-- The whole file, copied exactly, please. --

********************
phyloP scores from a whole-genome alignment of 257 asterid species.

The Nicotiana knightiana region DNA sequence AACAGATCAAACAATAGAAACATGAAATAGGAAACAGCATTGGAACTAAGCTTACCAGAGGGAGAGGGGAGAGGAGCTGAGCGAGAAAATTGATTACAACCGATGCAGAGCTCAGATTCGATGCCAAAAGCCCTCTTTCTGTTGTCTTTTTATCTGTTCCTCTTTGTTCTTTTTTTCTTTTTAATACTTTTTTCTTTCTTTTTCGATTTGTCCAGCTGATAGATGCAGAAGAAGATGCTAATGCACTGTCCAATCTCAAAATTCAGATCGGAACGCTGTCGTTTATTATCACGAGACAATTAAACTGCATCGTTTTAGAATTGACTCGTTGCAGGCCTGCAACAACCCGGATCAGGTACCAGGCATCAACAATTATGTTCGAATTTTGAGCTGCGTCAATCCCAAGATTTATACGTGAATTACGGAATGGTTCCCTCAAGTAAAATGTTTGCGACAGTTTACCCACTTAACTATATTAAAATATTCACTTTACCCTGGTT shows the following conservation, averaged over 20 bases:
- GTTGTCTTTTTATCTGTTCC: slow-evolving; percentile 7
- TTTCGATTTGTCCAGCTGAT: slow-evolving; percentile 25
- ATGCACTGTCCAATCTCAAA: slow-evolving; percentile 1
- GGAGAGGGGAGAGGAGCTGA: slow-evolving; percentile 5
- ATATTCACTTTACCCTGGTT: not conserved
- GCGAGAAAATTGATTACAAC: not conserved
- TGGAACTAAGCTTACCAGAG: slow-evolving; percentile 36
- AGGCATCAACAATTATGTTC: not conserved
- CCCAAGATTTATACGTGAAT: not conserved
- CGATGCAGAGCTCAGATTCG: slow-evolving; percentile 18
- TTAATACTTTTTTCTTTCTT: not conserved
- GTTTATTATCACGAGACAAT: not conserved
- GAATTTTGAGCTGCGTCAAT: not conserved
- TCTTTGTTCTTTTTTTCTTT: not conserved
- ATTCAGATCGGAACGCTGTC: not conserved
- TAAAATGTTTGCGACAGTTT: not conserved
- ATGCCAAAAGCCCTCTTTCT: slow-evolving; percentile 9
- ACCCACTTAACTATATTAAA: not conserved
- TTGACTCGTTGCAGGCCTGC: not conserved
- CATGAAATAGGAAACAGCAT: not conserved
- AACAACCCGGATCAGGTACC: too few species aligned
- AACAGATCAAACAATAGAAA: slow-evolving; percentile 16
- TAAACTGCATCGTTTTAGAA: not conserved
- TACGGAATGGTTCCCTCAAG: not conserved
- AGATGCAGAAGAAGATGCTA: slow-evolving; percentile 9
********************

phyloP scores from a whole-genome alignment of 257 asterid species.

The Nicotiana knightiana region DNA sequence AACAGATCAAACAATAGAAACATGAAATAGGAAACAGCATTGGAACTAAGCTTACCAGAGGGAGAGGGGAGAGGAGCTGAGCGAGAAAATTGATTACAACCGATGCAGAGCTCAGATTCGATGCCAAAAGCCCTCTTTCTGTTGTCTTTTTATCTGTTCCTCTTTGTTCTTTTTTTCTTTTTAATACTTTTTTCTTTCTTTTTCGATTTGTCCAGCTGATAGATGCAGAAGAAGATGCTAATGCACTGTCCAATCTCAAAATTCAGATCGGAACGCTGTCGTTTATTATCACGAGACAATTAAACTGCATCGTTTTAGAATTGACTCGTTGCAGGCCTGCAACAACCCGGATCAGGTACCAGGCATCAACAATTATGTTCGAATTTTGAGCTGCGTCAATCCCAAGATTTATACGTGAATTACGGAATGGTTCCCTCAAGTAAAATGTTTGCGACAGTTTACCCACTTAACTATATTAAAATATTCACTTTACCCTGGTT shows the following conservation, averaged over 20 bases:
- GTTGTCTTTTTATCTGTTCC: slow-evolving; percentile 7
- TTTCGATTTGTCCAGCTGAT: slow-evolving; percentile 25
- ATGCACTGTCCAATCTCAAA: slow-evolving; percentile 1
- GGAGAGGGGAGAGGAGCTGA: slow-evolving; percentile 5
- ATATTCACTTTACCCTGGTT: not conserved
- GCGAGAAAATTGATTACAAC: not conserved
- TGGAACTAAGCTTACCAGAG: slow-evolving; percentile 36
- AGGCATCAACAATTATGTTC: not conserved
- CCCAAGATTTATACGTGAAT: not conserved
- CGATGCAGAGCTCAGATTCG: slow-evolving; percentile 18
- TTAATACTTTTTTCTTTCTT: not conserved
- GTTTATTATCACGAGACAAT: not conserved
- GAATTTTGAGCTGCGTCAAT: not conserved
- TCTTTGTTCTTTTTTTCTTT: not conserved
- ATTCAGATCGGAACGCTGTC: not conserved
- TAAAATGTTTGCGACAGTTT: not conserved
- ATGCCAAAAGCCCTCTTTCT: slow-evolving; percentile 9
- ACCCACTTAACTATATTAAA: not conserved
- TTGACTCGTTGCAGGCCTGC: not conserved
- CATGAAATAGGAAACAGCAT: not conserved
- AACAACCCGGATCAGGTACC: too few species aligned
- AACAGATCAAACAATAGAAA: slow-evolving; percentile 16
- TAAACTGCATCGTTTTAGAA: not conserved
- TACGGAATGGTTCCCTCAAG: not conserved
- AGATGCAGAAGAAGATGCTA: slow-evolving; percentile 9